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Graphene – the 21st century material

January 23, 2014 • News

Graphite is a type of coal, crystallized carbon with a widespread use across many industries. It’s used for manufacturing pencils, batteries, electrodes, as a dry lubricant in machine parts, for making crucibles and so on.

Image credit: flickr User: Tin Mot Tam Muoi

Image credit: flickr User: Tin Mot Tam Muoi

But this is not the only reason why this material is considered very valuable.  For all its virtues and applications, the biggest asset to gain from this mineral is graphene, a new wonder material that has the potential to transform a multitude of industries, from electronics to renewable energy.

In 2004, University of Manchester physicists Andre Geim and Konstantin Novoselov managed to do something that science deemed impossible. They figured out a way to isolate a sheet of graphene by simply stripping flakes of a block of graphite with sticky tape. Thus, the pair came up with micro flakes of a completely new material, its carbon atoms perfectly arranged in a dazzling honeycomb pattern.

“No one really thought [releasing graphene] was possible,” said the Royal Swedish Academy of Sciences. “Carbon, the basis of all known life on earth, has surprised us once again.”

Graphene is the world’s thinnest material. It is incredibly flexible and 200 times stronger than steel. It is practically transparent, yet so dense, that not even the smallest gas atoms can penetrate it. On top of that, it is an excellent conductor of heat and electricity. While other materials such as silicon can emulate some of the properties of graphene, no material is able to boast such desirable qualities in one package.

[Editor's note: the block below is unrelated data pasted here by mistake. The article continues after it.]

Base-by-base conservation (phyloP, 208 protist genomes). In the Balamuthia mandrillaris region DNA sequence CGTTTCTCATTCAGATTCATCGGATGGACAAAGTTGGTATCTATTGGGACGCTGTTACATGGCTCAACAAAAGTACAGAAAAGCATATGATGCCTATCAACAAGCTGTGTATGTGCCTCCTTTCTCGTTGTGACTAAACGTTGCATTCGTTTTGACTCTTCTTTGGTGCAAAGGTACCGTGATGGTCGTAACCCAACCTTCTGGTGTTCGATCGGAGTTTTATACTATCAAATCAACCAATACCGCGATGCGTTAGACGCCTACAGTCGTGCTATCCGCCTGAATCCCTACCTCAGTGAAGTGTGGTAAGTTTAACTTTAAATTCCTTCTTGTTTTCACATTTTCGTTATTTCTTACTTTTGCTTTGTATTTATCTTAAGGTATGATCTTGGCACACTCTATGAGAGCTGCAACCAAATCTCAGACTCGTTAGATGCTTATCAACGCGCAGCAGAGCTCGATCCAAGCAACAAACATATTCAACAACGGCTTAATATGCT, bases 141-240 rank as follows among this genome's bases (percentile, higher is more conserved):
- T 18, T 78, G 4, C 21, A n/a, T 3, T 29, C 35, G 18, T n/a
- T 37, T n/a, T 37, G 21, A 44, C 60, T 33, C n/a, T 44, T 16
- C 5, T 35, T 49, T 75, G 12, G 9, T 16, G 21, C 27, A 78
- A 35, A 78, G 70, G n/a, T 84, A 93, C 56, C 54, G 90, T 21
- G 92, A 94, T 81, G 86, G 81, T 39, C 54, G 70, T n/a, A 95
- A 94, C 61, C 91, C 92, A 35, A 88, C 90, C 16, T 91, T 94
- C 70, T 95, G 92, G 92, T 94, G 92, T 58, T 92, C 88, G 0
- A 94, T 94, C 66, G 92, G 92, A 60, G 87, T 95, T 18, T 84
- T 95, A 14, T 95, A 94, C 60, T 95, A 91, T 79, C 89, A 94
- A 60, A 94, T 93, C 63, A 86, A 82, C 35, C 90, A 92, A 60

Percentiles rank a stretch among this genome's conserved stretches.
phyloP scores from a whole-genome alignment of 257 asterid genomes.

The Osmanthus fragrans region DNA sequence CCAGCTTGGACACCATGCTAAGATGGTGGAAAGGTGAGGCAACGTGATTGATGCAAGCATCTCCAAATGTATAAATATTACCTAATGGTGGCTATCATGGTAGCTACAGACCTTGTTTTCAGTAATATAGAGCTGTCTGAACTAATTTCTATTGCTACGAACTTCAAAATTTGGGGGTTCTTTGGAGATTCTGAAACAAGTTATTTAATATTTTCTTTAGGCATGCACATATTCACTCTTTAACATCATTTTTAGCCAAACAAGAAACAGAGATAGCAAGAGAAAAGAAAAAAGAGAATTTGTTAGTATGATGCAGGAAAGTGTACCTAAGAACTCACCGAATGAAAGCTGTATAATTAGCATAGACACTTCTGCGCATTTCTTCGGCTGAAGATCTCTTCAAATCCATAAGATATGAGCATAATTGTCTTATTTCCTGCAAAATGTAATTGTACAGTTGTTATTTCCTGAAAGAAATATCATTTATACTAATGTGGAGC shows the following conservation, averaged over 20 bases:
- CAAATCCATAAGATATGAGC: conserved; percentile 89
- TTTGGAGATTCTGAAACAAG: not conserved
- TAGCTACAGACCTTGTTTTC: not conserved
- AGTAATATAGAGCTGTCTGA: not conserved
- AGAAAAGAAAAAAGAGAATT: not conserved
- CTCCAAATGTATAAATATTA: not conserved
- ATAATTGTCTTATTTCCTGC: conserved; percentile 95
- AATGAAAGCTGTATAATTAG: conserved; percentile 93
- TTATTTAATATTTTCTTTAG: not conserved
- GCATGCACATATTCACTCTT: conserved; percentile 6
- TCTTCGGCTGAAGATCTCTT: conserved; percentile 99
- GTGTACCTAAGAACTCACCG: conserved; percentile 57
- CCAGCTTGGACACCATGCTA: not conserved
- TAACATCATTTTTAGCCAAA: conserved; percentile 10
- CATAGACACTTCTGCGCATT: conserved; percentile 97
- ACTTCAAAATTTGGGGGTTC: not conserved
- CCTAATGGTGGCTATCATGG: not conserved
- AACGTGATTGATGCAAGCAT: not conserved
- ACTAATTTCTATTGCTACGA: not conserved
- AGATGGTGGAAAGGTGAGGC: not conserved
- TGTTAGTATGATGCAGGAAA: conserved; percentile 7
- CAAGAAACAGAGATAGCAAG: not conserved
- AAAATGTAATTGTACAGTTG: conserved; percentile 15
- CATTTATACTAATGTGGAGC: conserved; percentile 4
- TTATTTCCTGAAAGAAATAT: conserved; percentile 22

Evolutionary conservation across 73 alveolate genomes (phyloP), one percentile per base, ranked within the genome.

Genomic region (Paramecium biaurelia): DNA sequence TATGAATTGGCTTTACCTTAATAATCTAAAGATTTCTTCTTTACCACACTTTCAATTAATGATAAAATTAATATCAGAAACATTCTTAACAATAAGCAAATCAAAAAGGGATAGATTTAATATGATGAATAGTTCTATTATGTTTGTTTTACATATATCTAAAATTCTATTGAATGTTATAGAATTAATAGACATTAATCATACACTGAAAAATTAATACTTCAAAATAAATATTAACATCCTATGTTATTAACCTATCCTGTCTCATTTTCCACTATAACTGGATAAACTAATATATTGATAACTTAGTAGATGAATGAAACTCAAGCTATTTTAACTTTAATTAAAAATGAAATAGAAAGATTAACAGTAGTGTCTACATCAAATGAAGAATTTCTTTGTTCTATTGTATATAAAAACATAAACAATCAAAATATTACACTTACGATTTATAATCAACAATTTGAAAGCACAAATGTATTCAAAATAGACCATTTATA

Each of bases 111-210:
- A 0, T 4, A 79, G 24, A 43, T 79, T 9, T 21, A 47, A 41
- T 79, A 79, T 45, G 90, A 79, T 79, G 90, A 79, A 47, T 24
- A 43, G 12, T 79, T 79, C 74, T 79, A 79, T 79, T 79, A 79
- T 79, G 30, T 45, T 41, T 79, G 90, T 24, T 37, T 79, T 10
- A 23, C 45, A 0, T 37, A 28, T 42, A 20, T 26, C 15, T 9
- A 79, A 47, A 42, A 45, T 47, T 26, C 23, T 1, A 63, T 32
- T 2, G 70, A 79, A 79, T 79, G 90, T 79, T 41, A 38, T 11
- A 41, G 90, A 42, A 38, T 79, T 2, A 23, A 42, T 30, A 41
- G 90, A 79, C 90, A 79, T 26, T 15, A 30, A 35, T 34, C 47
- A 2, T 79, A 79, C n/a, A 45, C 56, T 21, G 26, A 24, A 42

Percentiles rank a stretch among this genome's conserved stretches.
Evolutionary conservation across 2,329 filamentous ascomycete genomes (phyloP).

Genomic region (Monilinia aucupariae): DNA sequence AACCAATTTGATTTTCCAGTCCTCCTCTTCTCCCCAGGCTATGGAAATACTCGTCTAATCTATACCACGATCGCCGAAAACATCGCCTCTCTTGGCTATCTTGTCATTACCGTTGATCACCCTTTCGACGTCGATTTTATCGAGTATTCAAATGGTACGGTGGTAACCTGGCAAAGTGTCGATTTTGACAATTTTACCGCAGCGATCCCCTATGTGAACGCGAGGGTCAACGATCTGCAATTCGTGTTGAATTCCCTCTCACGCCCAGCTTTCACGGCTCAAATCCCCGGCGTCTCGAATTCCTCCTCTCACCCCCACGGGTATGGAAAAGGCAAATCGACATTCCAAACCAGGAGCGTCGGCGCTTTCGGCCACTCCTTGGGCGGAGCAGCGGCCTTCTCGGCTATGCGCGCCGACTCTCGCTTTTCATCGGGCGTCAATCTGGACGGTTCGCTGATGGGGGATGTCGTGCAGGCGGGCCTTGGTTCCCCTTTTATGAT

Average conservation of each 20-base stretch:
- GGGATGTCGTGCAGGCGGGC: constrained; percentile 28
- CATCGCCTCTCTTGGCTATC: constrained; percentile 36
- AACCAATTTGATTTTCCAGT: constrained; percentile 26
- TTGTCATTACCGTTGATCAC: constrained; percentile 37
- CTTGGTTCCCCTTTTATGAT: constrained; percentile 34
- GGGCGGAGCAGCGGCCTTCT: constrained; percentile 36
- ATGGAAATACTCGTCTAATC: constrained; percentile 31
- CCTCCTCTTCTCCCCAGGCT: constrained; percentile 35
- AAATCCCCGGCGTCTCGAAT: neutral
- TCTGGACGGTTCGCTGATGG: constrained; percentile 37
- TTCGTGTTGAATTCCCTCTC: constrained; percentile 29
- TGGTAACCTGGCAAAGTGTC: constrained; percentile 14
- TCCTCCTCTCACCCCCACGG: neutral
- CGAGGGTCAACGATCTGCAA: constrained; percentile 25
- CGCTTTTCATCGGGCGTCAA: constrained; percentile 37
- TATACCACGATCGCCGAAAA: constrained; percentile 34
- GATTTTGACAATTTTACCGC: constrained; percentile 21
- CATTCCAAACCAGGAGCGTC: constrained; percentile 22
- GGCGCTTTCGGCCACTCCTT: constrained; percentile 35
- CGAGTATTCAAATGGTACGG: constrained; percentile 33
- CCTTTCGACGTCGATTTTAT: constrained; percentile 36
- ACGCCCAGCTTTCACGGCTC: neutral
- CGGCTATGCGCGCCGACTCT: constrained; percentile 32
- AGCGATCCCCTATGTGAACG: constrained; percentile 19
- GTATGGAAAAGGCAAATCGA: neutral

“It’s beyond our comprehension of what is possible,” says Cathy Foley, Chief of  the Commonwealth Scientific and Industrial Research Organisation’s Materials Science and Engineering Division when asked about the range of possibilities that graphene may open to science. “There will be changes that will blow us away.”

According to the article on the Sydney Morning Herald, researchers are fascinated by graphene’s potential for manufacturing biomedical tools, optics and plastic reinforcements (such as building lighter, hardier aircraft or satellites), as well as creating high-performance solar cells and electric vehicles and next-generation filters for water purification and desalination.

Such is the potential of graphene. No wonder major corporations such as Samsung are already racing to gain control of the market, while the European Union committed $1.5 billion to its multination research efforts last year.

Meanwhile, Australian researchers are toddling behind in the race for studying this wonder material.

“Our funding pool in Australia is much more limited,” says Dan Li, Monash University Professor who leads a team of ten.

“But that doesn’t mean we can’t do something unique. I wasn’t that optimistic about graphene at first,” he admits. “A lot of promising materials never make it to market.”

Australia has rather large graphite deposits, with several companies keen to begin mining operations.

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